Eshet Chayil (Part 3) – Rise Up and Call Her Blessed

Find post 1 in this series here, and post 2 here.

Want to totally freak out a Christian woman with just three words? I’m sure you’re much too nice for that, but I’m going to tell you anyway. Here goes – “Proverbs 31 woman.”

Yup. The seemingly indomitable superwoman of the final chapter of Proverbs strikes fear into the breast of many a believing woman. I think too many of us have been convinced she’s some kind of Martha Stewart on steroids, able to produce her own edition of “Better Homes and Gardens” single-handedly every day without so much as a hair out of place, let alone a broken fingernail or a grumpy word. Of course, she simultaneously raises perfect children who never have snotty noses, make embarrassing remarks with loud voices in the middle of church or tip the entire contents of the school sandpit on the lounge room floor every single day. Every. Single. Day. (Meanwhile, I’m waiting for a bill from school for the number of times they’ve had to refill the sandpit because of what my son brings home in his sneakers.)

How can we ever hope to measure up to the Perfect Christian Woman? Because if you’re even a little like me, you’re not perfect. Not even remotely.

Breathe. There, that’s better. Want to know a secret? You were never meant to read it that way. Breathe again, and repeat. Feel a little calmer now?

Proverbs 31:10-31 was never designed to be a checklist of everything every woman needs to achieve in her week. Whew.

This poem is derived from the teachings of King Lemuel’s mother. She comes from the perspective of a woman of status, who would have had servants in the home to help fulfil all the chores listed, while she’s out purchasing real estate and giving wise and faithful instruction and all those other things you’re stressing about. Her situation is (almost certainly) not your situation. Busy woman though she clearly is, she’s not in the office 9-5 every day, and battling peak hour traffic twice a day before coming home to cook, clean and care for the family. Even if she did all that, she wouldn’t be expected to somehow fit in physical fitness, a beauty regime, a sparkling social life and volunteer work.

What we can take from the teachings of Lemuel’s mother is that a godly woman is not confined to one simplistic role. Her options are wide open. The woman of Proverbs 31 manages household servants, runs a business (and is considered a financial provider for her family), makes her own decisions to purchase land, has had sufficiently important social and civic achievements to be “praise(d) at the city gate,” and—as someone who is financially blessed—chooses to bless those who are in need.

Don’t view this passage as a checklist – see it instead as a menu, offering a glimpse of the wide range of choices open to women.

What this Scripture was designed to be was a husband’s blessing on the wife, not the wife’s list of How I Don’t Measure Up. Jewish husbands recite this poem to their wives on the Sabbath evening (Friday evening) before commencing the meal. The husband commends his wife as an eshet chayil, a woman of valour. Rachel Held Evans notes, “The praise is meant to be unconditional”  (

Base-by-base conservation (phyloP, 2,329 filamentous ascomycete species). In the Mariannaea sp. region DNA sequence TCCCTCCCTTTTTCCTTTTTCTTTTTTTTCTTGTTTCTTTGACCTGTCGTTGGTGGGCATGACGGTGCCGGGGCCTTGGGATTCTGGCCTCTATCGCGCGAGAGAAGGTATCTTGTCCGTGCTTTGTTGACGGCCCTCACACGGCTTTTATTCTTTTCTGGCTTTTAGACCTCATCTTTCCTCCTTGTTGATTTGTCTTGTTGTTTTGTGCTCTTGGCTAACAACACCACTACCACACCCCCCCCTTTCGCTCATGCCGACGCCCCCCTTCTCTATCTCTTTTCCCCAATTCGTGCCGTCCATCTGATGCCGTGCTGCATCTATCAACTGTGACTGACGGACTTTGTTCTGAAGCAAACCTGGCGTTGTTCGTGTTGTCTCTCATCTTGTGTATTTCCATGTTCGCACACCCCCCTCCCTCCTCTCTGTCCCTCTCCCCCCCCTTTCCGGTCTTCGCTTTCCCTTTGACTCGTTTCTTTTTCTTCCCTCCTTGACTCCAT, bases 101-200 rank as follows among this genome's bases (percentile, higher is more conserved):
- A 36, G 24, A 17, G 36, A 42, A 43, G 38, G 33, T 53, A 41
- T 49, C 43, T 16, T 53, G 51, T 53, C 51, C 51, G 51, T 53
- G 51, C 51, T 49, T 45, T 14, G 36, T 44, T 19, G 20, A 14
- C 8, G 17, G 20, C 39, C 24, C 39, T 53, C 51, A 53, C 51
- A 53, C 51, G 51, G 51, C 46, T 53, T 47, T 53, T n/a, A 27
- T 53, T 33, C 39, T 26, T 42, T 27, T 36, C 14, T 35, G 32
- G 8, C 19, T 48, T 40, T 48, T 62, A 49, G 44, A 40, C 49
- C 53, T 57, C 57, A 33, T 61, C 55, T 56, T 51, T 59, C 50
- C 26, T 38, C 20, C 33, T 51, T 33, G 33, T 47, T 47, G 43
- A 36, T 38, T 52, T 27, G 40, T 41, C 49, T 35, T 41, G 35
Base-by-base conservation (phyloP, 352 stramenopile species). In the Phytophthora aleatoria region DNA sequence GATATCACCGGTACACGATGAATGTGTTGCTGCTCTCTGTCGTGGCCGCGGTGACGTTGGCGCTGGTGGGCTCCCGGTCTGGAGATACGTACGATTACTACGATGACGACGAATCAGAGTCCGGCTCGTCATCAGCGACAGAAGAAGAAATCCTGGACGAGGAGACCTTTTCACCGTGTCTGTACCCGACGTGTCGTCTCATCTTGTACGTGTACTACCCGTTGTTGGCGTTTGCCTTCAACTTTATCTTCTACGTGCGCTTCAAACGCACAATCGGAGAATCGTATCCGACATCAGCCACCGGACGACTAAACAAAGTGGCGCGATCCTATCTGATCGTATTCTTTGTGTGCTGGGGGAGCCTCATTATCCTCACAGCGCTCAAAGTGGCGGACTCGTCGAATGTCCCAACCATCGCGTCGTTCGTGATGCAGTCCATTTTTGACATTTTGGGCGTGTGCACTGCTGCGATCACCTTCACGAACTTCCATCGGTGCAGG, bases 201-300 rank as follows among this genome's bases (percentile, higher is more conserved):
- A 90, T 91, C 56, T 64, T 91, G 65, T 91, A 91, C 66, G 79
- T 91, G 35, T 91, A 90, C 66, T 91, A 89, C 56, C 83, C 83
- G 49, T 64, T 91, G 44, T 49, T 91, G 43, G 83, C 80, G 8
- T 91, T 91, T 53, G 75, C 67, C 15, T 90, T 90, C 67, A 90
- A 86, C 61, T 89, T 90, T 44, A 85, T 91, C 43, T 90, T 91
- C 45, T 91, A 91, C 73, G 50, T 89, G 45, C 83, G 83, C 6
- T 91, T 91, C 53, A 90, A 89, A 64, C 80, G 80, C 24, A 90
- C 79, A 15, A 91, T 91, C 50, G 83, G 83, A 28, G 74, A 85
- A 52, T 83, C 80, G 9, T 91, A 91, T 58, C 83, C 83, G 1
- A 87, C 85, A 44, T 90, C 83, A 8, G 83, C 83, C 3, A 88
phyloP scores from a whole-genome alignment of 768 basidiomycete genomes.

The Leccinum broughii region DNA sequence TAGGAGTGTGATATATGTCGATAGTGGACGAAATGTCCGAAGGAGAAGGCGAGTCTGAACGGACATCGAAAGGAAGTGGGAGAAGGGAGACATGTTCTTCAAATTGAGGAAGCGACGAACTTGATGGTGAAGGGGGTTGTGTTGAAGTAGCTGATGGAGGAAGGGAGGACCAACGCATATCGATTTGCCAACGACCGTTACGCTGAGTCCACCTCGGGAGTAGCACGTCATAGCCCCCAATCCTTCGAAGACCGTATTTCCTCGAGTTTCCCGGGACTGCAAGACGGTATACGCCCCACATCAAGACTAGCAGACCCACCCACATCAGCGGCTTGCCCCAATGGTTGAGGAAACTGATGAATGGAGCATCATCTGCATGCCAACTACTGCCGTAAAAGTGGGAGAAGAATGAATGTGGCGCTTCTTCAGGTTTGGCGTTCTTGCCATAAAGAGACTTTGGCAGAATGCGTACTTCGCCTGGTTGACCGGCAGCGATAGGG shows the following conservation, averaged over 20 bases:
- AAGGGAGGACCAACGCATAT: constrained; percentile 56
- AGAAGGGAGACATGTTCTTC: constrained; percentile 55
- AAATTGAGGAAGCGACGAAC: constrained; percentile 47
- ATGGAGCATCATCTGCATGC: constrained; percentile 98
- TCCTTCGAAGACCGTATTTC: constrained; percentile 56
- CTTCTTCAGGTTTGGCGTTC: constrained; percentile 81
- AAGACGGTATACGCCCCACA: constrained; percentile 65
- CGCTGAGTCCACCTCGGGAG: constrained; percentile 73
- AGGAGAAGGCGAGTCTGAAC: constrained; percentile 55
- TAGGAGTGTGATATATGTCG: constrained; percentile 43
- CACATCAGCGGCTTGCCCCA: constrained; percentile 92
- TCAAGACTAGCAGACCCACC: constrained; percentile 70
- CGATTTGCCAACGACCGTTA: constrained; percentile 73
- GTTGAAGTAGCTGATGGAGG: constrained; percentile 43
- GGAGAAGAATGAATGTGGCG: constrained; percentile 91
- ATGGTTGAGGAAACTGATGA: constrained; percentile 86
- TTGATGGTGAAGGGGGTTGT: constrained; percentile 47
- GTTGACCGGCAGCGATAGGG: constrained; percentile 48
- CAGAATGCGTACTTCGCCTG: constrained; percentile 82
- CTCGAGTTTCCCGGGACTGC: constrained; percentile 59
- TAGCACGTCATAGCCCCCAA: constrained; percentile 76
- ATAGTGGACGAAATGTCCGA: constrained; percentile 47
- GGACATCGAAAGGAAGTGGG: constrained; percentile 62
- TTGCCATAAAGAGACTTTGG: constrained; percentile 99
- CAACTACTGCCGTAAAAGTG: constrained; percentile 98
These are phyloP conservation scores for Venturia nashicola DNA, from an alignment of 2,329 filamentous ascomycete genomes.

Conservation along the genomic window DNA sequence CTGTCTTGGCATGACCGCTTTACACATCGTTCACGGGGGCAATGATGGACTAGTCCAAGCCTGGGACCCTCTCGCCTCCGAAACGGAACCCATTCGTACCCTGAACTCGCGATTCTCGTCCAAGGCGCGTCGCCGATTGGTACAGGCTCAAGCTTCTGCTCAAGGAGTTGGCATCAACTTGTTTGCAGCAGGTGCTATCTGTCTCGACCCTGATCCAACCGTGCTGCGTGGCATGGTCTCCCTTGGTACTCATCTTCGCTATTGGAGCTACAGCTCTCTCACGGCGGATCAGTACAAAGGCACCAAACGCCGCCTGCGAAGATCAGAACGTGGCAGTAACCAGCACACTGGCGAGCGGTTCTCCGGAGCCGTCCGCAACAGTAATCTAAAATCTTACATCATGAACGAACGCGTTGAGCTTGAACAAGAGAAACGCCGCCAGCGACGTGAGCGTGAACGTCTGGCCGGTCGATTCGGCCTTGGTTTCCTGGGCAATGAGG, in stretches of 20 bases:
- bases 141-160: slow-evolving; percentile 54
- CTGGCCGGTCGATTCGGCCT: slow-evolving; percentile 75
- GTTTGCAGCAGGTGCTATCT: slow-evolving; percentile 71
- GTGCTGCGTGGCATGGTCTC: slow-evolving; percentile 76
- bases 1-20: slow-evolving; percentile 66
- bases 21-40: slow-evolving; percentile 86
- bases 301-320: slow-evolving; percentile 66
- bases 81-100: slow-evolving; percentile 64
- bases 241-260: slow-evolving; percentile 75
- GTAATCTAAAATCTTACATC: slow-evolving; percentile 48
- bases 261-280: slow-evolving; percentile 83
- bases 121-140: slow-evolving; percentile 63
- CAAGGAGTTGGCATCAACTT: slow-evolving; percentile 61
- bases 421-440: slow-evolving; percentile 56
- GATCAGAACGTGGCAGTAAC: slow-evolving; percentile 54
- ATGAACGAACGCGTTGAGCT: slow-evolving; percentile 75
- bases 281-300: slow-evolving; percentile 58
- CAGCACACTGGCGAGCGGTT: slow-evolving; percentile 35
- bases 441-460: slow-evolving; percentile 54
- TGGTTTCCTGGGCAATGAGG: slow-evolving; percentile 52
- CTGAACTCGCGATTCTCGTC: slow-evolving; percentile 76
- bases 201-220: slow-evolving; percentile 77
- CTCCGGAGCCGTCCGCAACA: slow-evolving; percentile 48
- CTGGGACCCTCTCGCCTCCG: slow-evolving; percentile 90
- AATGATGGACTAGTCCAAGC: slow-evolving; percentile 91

Challah bread for the Sabbath meal
Challah bread for the Sabbath meal

It doesn’t just end at the Sabbath dinner table though. The accolade is used by Jewish women and girls to encourage one another and celebrate their achievements. (Perhaps a little like some people use “you go, girl” – but less irritating!) When I think about it, there are women worthy of a resounding eshet chayil all around me. So, to a number of my friends and their daughters this week, I offer you these words of blessing (you’ll know who you are):

  • Finished your Masters in Social Work this week? Eshet chayil!
  • Trying to keep on holding it together while you are waiting for another of your children to go through surgery? Eshet chayil!
  • Off to Singapore to compete in a gymnastics event, with a proud mum in tow? Eshet chayil!
  • Waiting with faith and hope and desperation and agony for the birth of a much-wanted child who may have significant health and developmental issues? Eshet chayil!
  • Waiting and wondering what the future holds as your workplace looks toward closing down due to funding cuts? Eshet chayil!
  • Still waiting and hoping and praying for the job you believe God has for you, while trying to keep your chin up through the doldrums of unemployment? Eshet chayil!
  • Embarking on an exciting new venture in life? Eshet chayil!

Perfect is something we don’t have to be. But women who are expectant and ready to step through the doors God opens? We can be that. Women who can laugh, cry, stumble and rise again through life? We can be that. Women ready to bless one another with words and actions of encouragement and inclusion? We can be that. Or, to the men who read here – a husband ready to “rise up and call (your wife) blessed” and a man whose words and actions encourage the women around you to live out God’s calling? You can be that too.

Look out for Eshet Chayil (Part 4) next week.


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